Alcatraz is one of San Francisco’s most iconic landmarks — steeped in stories of famed inmates like Al “Scarface” Capone and George “Machine Gun” Kelly. Legends of “The Rock” and its rumoured successful jailbreaks have inspired novels and star-studded movies.
Today, the National Park attracts more than one million visitors from around the world per year. But what’s it like growing up on Alcatraz Island? That’s a story very few can tell …
“I had my first kiss on Alcatraz,” Jolene Babyak states ambiguously without further explanation, leaving one wonder if the encounter was with an inmate in the legendary prison known for housing notable Prohibition-era gangsters.
As a former warden’s daughter, Babyak spent parts of her childhood living on Alcatraz Island, which was in its heyday the prison of choice for serious offenders as it was thought to be inescapable.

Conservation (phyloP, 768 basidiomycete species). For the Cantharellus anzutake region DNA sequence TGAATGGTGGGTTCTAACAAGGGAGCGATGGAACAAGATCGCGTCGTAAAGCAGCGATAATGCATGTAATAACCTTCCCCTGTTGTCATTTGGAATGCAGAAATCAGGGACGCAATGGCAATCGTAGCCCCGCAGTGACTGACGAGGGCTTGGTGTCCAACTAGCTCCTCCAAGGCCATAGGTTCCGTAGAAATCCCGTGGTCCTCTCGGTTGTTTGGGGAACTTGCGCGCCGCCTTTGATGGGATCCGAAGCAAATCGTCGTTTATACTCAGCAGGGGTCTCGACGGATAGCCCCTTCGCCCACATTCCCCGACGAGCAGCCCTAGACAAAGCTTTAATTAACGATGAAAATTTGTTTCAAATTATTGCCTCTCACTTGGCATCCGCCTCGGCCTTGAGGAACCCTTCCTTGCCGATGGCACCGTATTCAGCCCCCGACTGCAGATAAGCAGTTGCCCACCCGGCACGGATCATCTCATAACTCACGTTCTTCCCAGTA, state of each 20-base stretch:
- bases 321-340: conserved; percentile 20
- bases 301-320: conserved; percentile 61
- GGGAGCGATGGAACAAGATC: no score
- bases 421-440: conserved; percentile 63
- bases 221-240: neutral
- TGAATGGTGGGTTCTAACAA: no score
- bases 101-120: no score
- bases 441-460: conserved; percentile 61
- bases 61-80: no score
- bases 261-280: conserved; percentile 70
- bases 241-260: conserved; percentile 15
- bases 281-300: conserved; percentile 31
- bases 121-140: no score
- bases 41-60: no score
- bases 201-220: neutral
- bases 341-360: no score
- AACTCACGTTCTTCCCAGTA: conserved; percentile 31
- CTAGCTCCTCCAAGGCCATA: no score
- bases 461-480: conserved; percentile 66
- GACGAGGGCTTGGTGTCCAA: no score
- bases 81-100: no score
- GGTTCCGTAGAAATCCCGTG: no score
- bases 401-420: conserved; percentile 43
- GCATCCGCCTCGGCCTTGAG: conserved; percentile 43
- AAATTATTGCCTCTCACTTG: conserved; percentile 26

“We moved to Alcatraz in 1954 when I was seven,” Babyak says from a meeting space at the Fairmont San Francisco. “It wasn’t scary. Sixty families lived on Alcatraz and there were about 75 kids of all ages. We all went to school in the city. I lived there twice, a couple of years when I was seven to nine and then we moved to the city and my dad commuted and then we came back when I was 14 and a half… We could bring our friends over to Alcatraz so it was really quite cool. It was much more exciting to live there then because there were about 20 teenagers in that era. On Saturdays or Sundays, we’d have teen dances on the island. We’d have potlucks and Halloween parties.”
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